Date of Conferral
Doctor of Education (Ed.D.)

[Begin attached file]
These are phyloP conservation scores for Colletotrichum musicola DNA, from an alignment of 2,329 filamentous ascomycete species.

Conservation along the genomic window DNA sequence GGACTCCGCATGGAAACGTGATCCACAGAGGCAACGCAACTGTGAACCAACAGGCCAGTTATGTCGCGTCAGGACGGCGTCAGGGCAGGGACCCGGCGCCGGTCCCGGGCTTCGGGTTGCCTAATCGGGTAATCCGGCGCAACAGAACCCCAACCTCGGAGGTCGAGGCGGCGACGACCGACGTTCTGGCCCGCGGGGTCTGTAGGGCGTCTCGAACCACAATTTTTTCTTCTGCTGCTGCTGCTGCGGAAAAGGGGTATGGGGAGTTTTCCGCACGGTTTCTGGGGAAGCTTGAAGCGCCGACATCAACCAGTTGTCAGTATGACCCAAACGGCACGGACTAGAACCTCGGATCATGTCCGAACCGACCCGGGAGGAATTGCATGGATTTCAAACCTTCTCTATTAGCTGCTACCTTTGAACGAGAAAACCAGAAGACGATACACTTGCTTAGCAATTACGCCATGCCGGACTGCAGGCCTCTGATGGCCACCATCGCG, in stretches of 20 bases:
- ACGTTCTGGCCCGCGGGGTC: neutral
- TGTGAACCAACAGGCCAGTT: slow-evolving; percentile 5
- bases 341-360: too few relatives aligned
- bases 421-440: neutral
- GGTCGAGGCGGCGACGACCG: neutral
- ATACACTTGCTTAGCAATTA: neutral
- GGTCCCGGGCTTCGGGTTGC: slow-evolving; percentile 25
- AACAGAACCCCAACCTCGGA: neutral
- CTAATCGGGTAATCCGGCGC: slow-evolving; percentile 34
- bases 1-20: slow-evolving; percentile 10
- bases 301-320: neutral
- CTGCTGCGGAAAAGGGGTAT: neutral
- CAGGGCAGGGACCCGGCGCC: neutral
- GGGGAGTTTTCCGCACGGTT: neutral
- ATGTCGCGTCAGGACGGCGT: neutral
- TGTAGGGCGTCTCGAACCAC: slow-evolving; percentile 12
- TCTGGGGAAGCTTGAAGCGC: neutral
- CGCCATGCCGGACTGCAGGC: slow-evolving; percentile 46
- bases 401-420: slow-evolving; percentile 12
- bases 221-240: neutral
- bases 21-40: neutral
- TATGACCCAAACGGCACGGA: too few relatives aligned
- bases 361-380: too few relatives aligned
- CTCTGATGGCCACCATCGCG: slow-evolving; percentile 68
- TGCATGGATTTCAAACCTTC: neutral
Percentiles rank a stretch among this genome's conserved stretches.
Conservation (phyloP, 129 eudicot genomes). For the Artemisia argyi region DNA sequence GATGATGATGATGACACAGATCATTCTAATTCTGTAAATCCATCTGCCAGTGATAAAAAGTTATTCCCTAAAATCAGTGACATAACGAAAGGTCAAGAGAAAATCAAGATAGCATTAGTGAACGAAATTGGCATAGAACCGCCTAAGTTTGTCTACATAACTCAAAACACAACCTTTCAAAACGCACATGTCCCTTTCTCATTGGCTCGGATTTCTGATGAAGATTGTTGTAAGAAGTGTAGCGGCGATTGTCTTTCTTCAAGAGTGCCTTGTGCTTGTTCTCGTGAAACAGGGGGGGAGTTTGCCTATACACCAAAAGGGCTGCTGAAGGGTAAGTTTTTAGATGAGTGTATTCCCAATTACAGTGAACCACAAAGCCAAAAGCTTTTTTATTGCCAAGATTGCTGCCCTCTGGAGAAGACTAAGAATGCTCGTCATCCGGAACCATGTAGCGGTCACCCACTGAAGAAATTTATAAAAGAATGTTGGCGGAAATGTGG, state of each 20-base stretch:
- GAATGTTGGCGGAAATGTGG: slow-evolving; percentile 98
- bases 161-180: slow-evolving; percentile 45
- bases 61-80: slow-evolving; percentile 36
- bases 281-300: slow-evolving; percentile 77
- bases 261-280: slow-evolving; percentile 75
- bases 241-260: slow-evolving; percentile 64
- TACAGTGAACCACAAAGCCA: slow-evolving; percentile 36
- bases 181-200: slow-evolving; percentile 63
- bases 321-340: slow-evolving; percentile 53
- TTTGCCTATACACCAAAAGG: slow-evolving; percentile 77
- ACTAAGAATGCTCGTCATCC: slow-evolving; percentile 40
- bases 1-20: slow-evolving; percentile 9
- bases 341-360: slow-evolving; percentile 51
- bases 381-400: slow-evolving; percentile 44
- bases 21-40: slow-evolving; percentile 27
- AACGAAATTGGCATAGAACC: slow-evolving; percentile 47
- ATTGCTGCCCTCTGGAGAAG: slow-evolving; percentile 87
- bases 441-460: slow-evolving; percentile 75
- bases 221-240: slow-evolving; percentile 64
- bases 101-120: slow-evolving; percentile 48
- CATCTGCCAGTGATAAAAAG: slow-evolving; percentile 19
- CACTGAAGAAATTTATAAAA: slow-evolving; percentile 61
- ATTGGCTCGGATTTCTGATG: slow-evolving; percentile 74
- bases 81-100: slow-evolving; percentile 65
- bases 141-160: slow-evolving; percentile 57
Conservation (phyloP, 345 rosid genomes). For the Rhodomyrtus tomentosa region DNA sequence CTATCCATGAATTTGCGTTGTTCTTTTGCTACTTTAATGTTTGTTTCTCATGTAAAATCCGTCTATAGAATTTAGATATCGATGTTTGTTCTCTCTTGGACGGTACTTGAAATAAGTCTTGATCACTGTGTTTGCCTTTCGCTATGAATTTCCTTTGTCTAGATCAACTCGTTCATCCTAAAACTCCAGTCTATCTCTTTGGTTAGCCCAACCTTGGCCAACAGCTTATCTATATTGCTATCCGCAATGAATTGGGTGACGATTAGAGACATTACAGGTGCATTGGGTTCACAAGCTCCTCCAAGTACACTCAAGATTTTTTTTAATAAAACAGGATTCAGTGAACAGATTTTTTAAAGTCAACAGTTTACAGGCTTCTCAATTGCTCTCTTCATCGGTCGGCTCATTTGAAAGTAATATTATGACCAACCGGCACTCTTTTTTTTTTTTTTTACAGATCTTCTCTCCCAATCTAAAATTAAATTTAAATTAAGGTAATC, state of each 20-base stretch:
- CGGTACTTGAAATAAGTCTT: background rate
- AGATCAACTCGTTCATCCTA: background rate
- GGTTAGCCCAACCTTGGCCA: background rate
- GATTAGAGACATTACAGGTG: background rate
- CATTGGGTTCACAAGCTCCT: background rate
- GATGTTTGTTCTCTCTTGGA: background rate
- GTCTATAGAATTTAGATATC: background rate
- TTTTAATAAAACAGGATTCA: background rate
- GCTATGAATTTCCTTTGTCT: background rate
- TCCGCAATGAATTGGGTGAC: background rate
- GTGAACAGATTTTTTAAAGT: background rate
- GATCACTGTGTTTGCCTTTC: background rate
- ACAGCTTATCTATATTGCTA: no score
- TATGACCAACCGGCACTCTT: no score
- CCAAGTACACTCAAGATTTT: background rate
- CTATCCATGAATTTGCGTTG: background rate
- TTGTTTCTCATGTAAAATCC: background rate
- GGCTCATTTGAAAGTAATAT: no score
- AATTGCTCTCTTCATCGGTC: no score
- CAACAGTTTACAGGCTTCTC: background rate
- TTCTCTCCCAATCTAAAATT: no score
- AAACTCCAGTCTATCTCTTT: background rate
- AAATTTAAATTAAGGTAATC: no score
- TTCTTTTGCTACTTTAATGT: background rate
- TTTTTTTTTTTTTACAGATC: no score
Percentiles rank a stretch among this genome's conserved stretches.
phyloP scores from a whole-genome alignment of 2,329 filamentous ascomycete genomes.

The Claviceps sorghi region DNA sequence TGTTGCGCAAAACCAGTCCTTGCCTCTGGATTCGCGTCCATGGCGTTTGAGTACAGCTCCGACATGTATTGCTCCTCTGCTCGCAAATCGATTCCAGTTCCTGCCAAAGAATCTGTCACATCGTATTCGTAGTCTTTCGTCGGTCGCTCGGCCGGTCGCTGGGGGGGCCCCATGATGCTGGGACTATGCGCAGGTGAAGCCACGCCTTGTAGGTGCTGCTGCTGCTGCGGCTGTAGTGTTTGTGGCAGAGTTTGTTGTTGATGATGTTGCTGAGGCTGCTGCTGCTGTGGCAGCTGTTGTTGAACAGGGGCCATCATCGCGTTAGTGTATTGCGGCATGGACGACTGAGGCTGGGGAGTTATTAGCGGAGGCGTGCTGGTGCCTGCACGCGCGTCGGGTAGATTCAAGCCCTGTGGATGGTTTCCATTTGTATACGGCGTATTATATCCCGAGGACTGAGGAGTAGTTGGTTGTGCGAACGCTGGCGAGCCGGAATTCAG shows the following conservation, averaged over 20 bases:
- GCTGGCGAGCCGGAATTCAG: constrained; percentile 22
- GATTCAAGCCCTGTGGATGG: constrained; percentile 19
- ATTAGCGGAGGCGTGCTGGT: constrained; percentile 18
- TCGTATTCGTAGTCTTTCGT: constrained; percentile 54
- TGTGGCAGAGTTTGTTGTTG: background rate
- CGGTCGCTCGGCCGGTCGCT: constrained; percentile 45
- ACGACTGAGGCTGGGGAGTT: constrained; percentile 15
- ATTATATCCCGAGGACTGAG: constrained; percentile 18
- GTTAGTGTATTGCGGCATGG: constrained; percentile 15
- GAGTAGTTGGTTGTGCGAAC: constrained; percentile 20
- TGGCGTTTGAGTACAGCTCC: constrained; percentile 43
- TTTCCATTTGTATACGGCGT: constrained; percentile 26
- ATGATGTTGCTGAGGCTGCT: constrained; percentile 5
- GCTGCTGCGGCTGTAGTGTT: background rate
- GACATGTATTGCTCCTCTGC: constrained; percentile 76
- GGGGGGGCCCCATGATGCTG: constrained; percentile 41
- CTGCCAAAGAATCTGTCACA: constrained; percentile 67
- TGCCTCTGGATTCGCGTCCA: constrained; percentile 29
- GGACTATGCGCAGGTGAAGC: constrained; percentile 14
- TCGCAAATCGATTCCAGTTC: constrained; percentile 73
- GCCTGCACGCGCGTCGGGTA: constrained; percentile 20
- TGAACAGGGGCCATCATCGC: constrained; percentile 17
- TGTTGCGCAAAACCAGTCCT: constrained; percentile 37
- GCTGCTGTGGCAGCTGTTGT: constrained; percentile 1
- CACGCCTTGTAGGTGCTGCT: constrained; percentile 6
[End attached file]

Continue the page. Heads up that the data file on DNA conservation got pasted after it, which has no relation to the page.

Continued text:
The lack of mentored relationships among nursing educators has the potential to negatively influence perceptions of leadership practices and could decrease the numbers of nursing faculty staying in academia. The purpose of this study was to investigate the perceptions of mentorships and leadership practices of nursing faculty teaching in academia. Watson's caring theory was the theoretical foundation to explain the congruence between mentored relationships, leadership practices, and the association with faculty retention. The first research question focused on differences between mentoring experience, assistance, and characteristics by mentor training type. Question two assessed the relationship between leadership practices by mentor training type. In this cross sectional, research design, a nonrandomized convenience sampling method was used to select 65 masters or doctoral level nursing faculty from one Midwestern state in the United States. The z test statistic measured the perceptions of mentoring experience, assistance, and characteristics by mentor training type; results indicated no significant differences in the perceptions of mentoring experience, assistance, and characteristics by training type. The ANOVA measured the perceptions of leadership practices by mentor training type. Results showed that nursing faculty who reported no mentor scored significantly lower on the perception of leadership practices when compared with nursing faculty who had formal mentor training. Recommendations for action include an exploration of barriers to mentorships and the perceptions of leadership practices within the workplace setting. This study contributes to positive social change by encouraging administrative personal and nursing leaders to focus on developing and maintaining healthy working relationships to potentially offset the nursing faculty shortage.